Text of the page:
Recency Bias, or the recency effect, is “the tendency to remember the most recently presented information best.” Ever want to be the last person to perform at a talent show in grade school so that the judges would remember you? This may come into play in performance reviews. Take Robert, for example-if Robert recently underperformed managing a marketing campaign, you may remember that and be more likely to write Robert a negative review.
However, unless Robert’s just a horrible employee, his underperformance on a single marketing campaign does not comprehensively reflect on him as a team member. This is why it’s essential to frequently take notes and analyze the performance numbers of your team members throughout the evaluation period, so you can remember the 95 percent of the time that Robert has been an asset to the team.
Affinity Bias is the tendency to prefer people similar to ourselves or someone we know or like. While we know at the end of the day that as long as someone is doing a good job at their role and working well with their team, it’s hard to remove that innate “favoritism,” we may have those who we may have other things in common with (which is why managers often have to tread a fine line when forming relationships with their employees—they can’t necessarily become friendships).
Say that you and Katherine get along well—but Katherine has quite a few things she can improve on that you don’t notice because you like Katherine so much. However, it would be irresponsible for you as a manager (even if not on purpose) and bad for Katherine and the company if you were to ignore Katherine’s weaknesses when writing her performance review. To combat this, once again turn to objective data. Look at numbers, and take notes on what your team members are doing throughout the evaluation period so when it comes to performance reviews, you don’t accidentally play the favoritism card.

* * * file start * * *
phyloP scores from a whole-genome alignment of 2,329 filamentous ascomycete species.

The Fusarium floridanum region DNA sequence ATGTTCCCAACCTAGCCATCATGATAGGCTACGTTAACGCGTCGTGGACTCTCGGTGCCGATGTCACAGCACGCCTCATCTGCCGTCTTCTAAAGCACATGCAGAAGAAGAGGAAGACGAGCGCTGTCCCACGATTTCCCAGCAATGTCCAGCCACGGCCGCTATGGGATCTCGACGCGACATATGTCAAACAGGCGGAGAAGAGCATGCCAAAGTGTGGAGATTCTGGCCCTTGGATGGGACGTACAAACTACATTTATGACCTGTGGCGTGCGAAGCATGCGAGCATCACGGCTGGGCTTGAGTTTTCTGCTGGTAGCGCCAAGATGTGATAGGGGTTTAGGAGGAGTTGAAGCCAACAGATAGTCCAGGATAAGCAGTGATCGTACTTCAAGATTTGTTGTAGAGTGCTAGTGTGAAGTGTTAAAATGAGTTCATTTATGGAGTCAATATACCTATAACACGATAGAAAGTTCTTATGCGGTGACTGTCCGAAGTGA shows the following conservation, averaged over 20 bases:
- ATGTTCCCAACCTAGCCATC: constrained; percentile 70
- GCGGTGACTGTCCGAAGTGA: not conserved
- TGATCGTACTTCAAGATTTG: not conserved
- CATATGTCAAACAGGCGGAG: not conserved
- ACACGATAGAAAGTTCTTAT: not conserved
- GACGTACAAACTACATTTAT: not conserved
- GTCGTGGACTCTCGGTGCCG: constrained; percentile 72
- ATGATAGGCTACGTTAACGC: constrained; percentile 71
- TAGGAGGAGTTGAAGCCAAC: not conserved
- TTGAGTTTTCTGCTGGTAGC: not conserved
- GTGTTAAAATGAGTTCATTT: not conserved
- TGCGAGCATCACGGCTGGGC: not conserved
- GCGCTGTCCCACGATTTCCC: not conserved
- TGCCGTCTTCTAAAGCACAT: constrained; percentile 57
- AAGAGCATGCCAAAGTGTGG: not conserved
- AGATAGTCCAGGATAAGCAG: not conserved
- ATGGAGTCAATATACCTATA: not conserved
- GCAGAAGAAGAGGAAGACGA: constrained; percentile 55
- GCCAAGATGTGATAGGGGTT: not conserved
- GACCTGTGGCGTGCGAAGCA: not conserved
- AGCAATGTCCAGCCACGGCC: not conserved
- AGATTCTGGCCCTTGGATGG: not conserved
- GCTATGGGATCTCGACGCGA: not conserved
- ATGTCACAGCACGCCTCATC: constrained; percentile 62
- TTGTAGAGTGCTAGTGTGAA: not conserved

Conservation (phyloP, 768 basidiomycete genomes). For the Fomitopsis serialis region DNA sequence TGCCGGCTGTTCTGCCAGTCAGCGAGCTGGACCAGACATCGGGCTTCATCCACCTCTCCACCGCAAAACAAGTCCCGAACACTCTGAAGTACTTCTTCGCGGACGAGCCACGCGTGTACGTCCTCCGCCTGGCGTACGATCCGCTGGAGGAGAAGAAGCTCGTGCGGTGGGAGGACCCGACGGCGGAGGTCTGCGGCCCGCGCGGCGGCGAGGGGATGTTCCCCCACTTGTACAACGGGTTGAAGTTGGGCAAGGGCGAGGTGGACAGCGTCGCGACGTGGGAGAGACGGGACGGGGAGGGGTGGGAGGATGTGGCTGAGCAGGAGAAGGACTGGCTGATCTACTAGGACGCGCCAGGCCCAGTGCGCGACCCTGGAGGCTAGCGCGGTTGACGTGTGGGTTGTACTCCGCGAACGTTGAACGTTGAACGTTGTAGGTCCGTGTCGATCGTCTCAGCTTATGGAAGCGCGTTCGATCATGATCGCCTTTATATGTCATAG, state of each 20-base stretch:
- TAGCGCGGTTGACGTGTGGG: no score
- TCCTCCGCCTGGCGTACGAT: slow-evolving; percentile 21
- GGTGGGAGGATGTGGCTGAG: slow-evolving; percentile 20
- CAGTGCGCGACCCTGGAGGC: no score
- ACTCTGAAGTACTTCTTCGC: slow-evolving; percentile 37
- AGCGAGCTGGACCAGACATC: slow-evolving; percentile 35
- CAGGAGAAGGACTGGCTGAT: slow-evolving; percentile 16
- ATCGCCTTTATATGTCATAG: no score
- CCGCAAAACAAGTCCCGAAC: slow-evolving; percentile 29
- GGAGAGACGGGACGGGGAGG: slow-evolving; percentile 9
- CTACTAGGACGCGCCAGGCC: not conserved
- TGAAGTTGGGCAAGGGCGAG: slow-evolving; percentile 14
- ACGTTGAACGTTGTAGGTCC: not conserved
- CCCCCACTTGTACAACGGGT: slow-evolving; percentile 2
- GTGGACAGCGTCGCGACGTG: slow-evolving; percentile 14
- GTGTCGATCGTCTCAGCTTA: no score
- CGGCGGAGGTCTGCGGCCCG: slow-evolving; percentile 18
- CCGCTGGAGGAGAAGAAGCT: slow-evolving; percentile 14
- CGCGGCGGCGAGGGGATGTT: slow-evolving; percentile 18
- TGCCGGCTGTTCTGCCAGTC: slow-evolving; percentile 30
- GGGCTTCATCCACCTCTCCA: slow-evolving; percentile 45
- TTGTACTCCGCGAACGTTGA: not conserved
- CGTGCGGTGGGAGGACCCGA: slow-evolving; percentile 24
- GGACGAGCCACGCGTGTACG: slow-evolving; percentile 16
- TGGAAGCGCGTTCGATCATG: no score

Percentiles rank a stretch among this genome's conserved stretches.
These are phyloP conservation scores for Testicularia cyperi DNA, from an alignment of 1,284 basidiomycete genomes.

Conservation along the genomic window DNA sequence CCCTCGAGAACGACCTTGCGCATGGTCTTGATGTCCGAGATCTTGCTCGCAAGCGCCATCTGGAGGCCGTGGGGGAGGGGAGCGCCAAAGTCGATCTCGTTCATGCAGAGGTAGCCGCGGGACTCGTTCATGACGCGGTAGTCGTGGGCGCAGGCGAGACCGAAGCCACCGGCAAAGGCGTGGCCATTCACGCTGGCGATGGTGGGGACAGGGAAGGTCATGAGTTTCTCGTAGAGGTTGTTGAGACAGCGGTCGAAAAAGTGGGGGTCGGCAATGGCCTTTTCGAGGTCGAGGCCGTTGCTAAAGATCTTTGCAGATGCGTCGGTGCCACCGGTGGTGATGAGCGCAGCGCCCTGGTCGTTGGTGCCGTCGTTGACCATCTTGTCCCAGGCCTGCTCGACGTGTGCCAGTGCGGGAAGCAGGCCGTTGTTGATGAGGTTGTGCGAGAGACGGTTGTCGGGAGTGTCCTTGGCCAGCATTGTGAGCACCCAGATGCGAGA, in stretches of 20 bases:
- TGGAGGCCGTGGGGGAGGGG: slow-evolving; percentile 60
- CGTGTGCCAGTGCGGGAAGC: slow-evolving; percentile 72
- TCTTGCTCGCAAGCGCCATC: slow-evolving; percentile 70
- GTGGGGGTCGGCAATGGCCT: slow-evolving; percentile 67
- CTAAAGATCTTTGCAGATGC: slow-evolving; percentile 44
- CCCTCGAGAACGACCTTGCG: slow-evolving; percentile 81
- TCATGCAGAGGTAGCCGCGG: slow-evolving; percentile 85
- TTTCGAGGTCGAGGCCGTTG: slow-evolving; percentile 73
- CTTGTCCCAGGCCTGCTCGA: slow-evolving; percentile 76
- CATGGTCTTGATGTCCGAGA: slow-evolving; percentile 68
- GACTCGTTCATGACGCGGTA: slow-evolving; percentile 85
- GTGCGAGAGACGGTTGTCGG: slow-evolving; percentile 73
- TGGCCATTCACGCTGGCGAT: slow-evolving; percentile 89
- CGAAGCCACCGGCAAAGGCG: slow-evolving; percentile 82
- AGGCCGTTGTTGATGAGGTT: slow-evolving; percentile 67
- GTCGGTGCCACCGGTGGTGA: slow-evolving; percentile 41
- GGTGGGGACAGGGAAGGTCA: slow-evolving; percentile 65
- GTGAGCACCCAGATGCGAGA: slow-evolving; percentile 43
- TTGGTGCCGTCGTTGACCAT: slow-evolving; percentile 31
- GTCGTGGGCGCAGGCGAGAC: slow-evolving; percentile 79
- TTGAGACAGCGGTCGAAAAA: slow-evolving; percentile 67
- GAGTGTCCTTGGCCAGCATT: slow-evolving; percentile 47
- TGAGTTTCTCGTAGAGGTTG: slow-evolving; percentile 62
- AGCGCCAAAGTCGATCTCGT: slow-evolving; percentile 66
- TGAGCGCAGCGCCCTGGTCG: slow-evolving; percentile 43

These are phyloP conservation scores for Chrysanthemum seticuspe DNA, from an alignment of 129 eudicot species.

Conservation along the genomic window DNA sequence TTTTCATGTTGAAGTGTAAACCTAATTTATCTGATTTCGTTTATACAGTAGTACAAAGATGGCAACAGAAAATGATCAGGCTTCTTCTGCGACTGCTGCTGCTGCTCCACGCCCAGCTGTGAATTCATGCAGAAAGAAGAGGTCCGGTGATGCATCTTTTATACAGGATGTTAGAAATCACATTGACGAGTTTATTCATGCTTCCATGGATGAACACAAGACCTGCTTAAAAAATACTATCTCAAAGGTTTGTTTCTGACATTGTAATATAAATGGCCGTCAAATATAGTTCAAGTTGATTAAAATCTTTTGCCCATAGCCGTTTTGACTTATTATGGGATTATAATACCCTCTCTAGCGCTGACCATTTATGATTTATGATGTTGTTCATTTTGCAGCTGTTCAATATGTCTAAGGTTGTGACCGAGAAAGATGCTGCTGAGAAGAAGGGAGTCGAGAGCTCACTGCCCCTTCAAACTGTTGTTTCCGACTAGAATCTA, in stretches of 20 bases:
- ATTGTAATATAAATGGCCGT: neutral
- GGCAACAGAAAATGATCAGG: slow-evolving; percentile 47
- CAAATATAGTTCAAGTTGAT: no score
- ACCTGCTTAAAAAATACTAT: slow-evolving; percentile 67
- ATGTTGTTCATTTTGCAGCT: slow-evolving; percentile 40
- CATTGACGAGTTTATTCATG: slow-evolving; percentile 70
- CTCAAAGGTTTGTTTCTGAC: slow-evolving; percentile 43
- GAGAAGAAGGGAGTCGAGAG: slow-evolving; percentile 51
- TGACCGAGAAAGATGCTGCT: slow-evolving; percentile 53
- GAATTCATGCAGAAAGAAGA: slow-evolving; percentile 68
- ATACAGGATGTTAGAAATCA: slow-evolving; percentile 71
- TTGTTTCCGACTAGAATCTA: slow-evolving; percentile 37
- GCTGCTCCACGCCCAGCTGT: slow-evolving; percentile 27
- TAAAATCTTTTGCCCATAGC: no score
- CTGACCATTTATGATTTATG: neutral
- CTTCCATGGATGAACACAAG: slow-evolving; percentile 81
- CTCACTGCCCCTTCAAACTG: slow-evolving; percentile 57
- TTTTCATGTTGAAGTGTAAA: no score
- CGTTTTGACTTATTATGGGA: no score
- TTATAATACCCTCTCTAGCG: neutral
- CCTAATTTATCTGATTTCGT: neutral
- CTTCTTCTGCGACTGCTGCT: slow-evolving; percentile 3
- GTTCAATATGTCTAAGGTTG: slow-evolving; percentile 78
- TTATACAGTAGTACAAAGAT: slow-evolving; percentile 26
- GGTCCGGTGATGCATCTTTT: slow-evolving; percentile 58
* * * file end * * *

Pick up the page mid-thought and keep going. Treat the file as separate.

The Halo/Horns effect, similar to our recency bias example, is essentially zoning in on someone’s one bad trait or one good trait and letting that influence your judgment of them. For example, Joey may be a great employee overall, but he always talks over people, and when you sit down to do your performance review, that’s all you can think about.
To combat this, the same guidance goes—make sure to have objective, detailed notes on your employees throughout the year, and in this specific instance, try to look at things from a bird’s eye view. Joey is great at getting at being innovative on projects and taking on challenges. While you may have to judge Joey more harshly on “works well with a team,” don’t let the frustration of yours take away from everything that Joey contributes. Afterall, if Joey tends to speaks over people, you’ve identified a perfectly coachable opportunity to discuss in your performance review.
As you can see, biases can creep into performance reviews without managers even really realizing it. Still, the results of a biased performance review are harmful, especially for the review subject, who isn’t getting the best possible feedback to help them grow as an employee. In short, when doing performance reviews, keep yourself and your biases in check, and aim for objectivity, not subjectivity.
Want to learn more about how to conduct a great employee performance review? Check out this article: 7 Tips For Productive Performance Reviews